Leos Carax finally broke into real mainstream attention with the recent Holy Motors, but he’s been around for a good while. His 1986, Godard-indebted feature, Mauvais Sang features an awesome cast: Juliette Binoche, Michel Piccoli, Denis Lavant, and Julie Delpy.
The first three films that come to mind for Mauvais Sang are Breathless, Contempt and Alphaville. There’s the freewheeling, playfulness of the former, embodied here in a shaving cream/fire extinguisher fight that takes place in a similarly (to Breathless) mundane bathroom. One can easily imagine Binoche as a Godard heroine – coquettish, fresh-faced; not the femme fatale of Jean Seberg, but with motivations hidden beneath a beautiful exterior:
There’s this sequence, which was directly referenced in Frances Ha where Denis Lavant’s Alex runs down the street in a looong tracking shot dancing to the trans-diegetic music of David Bowie’s “Modern Love,” alternating between self-injury and sheer exuberance. The vertical colored slats of the background make for a gorgeously dizzying kaleidoscope:
There’s the sangfroid cool of Alex – a fast-with-his-hands thief – with and the “American” with whom he settles into a double-cross that feels pulled from Alphaville (or maybe a few Fassbinder films)-
-and the sci-fi theft itself, quickly shot, with lasers and mirrors:
The end, with its saturated blood and dramatic overlong death sequence is Breathless and Contempt at once-
-and highly stylized exteriors like this one, which feel like a back studio lot filled with saturated colors and wan blue lighting, also recall Godard’s foray into Technicolor:
There is more to Mauvais Sang than just Godard-reference. It’s a very thinly veiled (if really veiled at all) commentary on AIDS. And it’s a hell of a lot of fun. In a lot of ways it feels like the segue from Godard’s 60s to Jean-Pierre Jeunet’s 2000s. Lavant and Binoche could very easily find a place in the latter’s weird worlds, particularly City of Lost Children and Amelie:
Carax has a hell of an eye for locations and framing. Look at the worn walls here. They look burned with charcoal. And who doesn’t love a shirtless Michel Piccoli?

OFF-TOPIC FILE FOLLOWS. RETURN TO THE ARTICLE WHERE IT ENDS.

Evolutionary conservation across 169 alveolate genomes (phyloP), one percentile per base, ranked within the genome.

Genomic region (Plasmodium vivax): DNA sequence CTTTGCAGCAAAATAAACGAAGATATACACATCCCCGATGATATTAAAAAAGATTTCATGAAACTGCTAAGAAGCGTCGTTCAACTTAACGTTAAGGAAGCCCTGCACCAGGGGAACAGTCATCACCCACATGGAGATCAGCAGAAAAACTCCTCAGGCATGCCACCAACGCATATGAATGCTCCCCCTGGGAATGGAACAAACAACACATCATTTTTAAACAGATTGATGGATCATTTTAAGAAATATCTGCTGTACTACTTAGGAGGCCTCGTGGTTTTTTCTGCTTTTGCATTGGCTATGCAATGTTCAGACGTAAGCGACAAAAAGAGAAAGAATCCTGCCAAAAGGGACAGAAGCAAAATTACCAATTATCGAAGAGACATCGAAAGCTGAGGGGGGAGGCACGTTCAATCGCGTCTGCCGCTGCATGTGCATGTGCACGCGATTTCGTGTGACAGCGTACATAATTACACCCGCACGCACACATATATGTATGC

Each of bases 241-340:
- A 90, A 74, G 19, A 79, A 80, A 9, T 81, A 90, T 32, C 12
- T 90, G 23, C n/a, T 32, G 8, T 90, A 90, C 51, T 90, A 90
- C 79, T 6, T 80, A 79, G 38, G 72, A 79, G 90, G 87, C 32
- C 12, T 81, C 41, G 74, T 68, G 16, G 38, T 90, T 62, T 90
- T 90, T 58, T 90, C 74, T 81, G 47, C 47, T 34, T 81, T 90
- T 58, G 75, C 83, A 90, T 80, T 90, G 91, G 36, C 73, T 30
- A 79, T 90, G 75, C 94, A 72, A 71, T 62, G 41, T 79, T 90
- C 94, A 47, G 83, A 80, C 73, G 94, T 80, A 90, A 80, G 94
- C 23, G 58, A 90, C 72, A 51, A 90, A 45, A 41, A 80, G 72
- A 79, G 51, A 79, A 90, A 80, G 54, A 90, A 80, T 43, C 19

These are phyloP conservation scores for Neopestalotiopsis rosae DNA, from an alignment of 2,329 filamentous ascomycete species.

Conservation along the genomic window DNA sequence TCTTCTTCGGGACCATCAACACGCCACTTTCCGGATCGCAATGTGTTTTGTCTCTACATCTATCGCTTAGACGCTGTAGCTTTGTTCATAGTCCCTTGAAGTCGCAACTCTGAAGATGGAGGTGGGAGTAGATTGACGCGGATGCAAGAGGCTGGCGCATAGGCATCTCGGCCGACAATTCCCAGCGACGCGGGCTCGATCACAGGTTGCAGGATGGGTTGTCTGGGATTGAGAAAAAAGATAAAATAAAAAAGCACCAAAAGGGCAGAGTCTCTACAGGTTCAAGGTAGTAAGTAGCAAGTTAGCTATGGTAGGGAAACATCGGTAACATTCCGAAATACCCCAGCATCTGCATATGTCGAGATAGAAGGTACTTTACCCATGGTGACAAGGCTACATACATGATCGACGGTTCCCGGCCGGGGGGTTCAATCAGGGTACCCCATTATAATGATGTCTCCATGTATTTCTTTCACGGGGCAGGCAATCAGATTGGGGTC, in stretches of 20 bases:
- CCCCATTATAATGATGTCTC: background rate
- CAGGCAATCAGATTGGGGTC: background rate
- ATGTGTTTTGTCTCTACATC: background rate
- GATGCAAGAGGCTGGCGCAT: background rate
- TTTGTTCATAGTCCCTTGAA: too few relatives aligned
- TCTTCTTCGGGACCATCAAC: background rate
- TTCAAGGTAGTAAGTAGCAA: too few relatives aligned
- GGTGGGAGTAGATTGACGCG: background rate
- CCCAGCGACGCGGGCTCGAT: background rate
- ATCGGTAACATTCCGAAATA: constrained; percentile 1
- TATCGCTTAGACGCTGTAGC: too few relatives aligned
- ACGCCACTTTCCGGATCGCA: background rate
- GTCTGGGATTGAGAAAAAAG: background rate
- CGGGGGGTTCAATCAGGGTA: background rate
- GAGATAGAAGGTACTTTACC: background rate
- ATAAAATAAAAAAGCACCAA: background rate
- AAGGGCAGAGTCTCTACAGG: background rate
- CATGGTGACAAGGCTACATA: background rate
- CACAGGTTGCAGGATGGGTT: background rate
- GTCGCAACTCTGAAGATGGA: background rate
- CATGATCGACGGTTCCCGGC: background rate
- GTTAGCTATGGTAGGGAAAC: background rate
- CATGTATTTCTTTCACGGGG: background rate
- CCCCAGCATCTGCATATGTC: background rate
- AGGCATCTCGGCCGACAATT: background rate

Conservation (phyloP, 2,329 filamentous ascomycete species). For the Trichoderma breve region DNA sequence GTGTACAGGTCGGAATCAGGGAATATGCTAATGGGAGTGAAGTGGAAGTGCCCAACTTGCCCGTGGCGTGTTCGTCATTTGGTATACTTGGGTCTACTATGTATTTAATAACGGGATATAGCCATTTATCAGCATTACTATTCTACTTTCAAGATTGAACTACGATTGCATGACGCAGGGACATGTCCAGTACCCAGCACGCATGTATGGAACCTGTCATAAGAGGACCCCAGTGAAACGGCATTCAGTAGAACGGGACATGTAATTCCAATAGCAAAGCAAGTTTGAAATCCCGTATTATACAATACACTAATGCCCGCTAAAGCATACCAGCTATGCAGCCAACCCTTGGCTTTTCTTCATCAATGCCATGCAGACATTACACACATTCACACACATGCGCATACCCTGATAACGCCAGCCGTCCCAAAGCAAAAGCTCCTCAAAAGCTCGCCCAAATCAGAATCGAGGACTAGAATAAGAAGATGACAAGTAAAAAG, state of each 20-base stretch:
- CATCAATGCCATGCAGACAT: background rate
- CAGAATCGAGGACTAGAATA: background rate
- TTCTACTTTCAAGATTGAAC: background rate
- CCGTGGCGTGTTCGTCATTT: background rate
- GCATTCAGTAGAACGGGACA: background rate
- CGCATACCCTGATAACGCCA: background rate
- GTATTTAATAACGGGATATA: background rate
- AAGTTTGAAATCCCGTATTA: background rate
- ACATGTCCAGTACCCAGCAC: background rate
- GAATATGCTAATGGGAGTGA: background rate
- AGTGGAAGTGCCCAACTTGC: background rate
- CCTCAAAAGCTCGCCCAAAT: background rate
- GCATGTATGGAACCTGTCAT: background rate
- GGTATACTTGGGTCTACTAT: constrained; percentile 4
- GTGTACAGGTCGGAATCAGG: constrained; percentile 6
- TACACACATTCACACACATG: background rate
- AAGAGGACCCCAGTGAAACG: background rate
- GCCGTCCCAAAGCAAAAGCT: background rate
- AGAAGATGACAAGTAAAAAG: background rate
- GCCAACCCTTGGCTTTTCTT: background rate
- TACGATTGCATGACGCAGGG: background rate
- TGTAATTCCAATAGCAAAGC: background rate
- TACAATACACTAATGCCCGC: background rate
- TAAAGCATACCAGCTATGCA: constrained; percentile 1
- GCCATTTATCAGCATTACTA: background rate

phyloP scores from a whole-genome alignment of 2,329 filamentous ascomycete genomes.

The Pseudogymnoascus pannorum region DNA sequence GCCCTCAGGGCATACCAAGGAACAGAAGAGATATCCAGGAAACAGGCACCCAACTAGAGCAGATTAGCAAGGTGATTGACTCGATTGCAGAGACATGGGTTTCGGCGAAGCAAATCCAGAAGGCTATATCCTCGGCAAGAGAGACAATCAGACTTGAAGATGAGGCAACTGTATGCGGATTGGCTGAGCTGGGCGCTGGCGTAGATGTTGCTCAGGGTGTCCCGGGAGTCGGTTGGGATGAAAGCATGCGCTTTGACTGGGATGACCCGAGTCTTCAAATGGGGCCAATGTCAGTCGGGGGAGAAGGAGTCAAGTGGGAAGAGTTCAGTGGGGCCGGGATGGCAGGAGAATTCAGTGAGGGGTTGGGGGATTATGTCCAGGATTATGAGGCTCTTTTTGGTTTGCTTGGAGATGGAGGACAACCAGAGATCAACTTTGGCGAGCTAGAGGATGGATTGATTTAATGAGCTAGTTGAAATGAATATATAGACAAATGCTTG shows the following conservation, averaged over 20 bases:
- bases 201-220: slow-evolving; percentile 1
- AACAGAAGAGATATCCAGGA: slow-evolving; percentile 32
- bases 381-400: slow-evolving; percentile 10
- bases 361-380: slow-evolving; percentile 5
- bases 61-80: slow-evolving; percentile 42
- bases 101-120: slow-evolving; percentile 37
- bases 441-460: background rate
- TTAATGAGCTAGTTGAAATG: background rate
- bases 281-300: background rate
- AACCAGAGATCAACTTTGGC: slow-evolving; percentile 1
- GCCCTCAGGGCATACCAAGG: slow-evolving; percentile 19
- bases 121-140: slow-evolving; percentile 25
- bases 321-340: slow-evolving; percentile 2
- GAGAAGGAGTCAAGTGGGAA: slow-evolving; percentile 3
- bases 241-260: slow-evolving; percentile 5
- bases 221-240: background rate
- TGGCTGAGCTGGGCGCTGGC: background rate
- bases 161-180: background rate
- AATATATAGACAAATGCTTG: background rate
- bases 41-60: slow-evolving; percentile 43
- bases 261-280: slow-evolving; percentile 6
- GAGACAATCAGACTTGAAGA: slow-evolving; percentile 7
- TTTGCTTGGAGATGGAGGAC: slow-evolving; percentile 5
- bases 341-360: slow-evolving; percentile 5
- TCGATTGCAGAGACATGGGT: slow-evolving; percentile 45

Mauvais Sang is also really funny and inventive. This fight sequence starts in New Wave fashion – abrupt close-ups (like Michel’s shooting of the police officer in Breathless) that quickly follow one-another and give the viewer more of a sensation of motion than of any actual series of events.
It starts on Alex, with Piccoli’s Marc in the foreground:
A quick shot of fist hitting (or passing by) a face:
A purely emotional cut with the only story emphasis on her reaction show’s Binoche’s Anna, as the camera whizzes by in front of her, capturing her in a blur:
A cut to an odd angle, showing Marc – is it a high angle or a low angle or a reflection? – and then Alex rushing into frame:
And then the sound drops out. The shutter speed changes, evident in what’s not apparent in the following still images: a sudden stuttering motion. This wide shot shows Anna watching as the fight occurs. The first real, full view of the action. To this point everything has been incredibly fast:
And then things turn from kinetic to hilarious. Marc and Alex approach the camera…and squish flat up against a window, the reason for the lack of sound:
Carax cuts to a series of close-ups of pressed flesh. A comical fight that’s almost uncomfortably sexual with all of the skin squashed so hard together, bodies writhing close in relative silence:
It’s a hilarious sequence and a great series of techniques to encompass one fight scene that moves from the abrupt and confusing yet exhilarating, to the tangible, funny, and nearly uncomfortable very quickly.
I loved the photography of this earlier sequence where Alex and Anna skydive. This first still image below is gorgeous:
And I always love a little Dead Kennedys reference. This was just prior to the “Modern Love” sequence, so I was hoping that he might run and dance to “Kill the Poor”: